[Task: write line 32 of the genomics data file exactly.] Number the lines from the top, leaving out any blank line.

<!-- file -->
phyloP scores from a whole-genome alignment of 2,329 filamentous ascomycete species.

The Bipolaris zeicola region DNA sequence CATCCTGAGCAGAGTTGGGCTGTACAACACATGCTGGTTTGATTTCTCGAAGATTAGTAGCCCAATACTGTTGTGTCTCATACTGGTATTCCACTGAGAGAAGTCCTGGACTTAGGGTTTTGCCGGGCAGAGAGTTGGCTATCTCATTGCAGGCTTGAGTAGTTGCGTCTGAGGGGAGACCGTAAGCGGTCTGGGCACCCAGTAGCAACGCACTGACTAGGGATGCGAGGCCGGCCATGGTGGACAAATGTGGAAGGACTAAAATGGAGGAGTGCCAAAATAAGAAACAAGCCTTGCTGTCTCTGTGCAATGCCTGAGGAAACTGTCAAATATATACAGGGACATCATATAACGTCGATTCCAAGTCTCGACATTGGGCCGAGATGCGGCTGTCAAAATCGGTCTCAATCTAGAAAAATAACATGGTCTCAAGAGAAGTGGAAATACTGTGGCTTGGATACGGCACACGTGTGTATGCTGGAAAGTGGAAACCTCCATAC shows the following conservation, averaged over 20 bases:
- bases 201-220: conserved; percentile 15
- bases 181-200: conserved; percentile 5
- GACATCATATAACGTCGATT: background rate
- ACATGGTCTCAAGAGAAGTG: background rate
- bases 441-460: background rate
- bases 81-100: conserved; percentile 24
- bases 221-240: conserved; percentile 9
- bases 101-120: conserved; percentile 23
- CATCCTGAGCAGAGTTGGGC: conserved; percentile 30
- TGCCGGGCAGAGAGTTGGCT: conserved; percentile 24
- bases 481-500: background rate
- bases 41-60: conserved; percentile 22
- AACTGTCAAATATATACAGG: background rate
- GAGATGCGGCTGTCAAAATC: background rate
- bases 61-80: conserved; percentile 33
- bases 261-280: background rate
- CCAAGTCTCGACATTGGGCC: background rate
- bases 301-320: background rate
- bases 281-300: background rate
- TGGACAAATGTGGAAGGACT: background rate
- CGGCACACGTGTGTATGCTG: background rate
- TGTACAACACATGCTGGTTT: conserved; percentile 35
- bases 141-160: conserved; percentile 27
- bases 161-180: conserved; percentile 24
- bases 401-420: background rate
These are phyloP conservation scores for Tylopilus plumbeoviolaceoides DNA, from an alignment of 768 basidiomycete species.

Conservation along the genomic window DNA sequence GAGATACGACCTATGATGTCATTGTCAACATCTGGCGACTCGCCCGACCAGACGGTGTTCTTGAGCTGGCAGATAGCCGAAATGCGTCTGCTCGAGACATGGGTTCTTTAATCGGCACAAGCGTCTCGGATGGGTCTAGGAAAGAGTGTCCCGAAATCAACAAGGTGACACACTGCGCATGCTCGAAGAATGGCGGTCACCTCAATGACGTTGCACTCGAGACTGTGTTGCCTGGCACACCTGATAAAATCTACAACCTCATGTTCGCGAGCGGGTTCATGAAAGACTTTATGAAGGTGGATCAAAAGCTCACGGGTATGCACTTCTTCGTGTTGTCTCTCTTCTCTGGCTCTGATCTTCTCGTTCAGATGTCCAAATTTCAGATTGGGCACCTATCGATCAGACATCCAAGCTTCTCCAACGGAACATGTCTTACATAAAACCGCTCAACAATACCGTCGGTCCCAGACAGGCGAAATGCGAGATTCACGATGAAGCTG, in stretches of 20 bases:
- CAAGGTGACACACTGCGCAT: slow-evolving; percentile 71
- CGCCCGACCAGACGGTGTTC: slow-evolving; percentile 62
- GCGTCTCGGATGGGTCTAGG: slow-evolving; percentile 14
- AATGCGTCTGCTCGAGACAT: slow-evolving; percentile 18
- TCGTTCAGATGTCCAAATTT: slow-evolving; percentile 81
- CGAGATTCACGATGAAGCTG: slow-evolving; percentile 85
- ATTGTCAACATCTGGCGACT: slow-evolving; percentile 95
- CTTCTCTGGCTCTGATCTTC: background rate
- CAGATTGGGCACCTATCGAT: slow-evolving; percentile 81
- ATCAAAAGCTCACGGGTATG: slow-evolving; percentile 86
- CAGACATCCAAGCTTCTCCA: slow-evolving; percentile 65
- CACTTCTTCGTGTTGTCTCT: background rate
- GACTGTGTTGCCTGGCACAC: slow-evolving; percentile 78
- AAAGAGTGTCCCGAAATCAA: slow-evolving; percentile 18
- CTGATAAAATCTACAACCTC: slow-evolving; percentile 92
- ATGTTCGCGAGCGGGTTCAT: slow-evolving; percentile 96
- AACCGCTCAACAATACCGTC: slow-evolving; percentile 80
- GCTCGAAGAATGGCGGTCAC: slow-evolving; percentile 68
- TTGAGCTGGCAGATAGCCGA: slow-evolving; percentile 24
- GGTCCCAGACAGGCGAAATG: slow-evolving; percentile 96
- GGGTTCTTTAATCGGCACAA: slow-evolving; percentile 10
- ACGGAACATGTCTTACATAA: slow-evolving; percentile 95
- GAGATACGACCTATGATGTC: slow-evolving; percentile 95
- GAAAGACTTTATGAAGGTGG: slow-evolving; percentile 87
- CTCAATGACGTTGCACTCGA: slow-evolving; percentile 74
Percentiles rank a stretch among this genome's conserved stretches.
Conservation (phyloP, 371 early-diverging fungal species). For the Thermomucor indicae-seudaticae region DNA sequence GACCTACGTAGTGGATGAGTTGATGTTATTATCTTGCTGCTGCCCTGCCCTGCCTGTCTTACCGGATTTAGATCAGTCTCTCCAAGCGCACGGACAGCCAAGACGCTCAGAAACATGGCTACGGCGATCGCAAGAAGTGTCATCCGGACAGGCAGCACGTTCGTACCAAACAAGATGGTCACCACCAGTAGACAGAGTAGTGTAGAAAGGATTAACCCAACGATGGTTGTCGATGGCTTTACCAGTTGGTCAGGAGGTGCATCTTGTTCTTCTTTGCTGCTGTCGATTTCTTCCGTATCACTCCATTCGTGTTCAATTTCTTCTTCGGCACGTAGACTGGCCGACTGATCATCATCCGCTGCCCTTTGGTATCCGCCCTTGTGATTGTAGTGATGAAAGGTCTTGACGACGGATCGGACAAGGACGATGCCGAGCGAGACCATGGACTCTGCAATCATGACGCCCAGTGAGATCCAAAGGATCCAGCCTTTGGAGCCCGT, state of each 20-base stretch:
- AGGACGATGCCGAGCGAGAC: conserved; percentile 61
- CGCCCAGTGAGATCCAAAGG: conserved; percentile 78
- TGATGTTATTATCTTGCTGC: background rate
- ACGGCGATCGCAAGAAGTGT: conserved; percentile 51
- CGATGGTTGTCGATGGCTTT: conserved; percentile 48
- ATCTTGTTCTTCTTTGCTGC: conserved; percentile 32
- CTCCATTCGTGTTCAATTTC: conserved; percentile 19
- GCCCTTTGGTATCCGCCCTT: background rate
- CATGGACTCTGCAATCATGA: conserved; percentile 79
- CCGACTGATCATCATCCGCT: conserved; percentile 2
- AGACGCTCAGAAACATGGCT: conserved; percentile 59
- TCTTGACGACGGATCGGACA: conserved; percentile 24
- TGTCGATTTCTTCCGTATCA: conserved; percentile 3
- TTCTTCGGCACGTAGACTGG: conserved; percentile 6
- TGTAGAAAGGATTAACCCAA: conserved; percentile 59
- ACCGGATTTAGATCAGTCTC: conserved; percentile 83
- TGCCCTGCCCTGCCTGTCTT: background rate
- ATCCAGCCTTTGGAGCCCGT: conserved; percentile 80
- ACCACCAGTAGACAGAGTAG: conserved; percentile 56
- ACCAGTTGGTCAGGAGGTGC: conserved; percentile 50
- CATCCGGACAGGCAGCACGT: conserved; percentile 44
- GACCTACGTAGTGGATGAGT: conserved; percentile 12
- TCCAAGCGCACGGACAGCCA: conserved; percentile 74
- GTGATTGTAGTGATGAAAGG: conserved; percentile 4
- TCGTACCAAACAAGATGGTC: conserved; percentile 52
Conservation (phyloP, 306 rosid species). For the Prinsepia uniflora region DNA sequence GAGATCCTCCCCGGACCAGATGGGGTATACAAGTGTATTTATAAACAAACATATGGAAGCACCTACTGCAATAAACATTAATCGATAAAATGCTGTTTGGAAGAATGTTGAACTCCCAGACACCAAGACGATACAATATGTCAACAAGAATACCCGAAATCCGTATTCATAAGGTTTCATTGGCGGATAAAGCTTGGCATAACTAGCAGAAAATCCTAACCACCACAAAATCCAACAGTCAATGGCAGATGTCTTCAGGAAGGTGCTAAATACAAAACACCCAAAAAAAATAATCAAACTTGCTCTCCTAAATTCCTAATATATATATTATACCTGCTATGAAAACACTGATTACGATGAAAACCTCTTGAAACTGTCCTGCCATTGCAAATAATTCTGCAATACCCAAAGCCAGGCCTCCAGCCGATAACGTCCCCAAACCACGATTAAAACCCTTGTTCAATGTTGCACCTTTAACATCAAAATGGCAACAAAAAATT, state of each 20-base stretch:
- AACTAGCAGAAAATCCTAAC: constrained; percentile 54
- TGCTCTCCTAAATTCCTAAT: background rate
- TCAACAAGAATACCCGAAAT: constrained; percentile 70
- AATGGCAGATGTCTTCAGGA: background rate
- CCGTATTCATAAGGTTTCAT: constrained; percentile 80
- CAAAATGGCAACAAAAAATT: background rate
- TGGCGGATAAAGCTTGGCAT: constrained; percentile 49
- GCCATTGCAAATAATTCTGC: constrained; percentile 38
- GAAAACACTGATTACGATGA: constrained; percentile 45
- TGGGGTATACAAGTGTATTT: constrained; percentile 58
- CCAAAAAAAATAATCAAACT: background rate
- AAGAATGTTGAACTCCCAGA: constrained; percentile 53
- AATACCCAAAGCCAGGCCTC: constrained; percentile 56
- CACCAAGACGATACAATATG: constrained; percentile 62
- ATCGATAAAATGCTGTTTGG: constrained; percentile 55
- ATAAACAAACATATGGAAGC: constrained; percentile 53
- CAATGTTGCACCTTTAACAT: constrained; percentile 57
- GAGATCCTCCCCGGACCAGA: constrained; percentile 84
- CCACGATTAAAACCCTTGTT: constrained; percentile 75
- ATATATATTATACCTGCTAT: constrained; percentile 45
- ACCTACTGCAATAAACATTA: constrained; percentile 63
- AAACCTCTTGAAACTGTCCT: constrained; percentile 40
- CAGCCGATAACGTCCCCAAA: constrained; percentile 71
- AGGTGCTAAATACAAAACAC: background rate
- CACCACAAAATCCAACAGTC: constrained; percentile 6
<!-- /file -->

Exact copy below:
- GCGTCTCGGATGGGTCTAGG: slow-evolving; percentile 14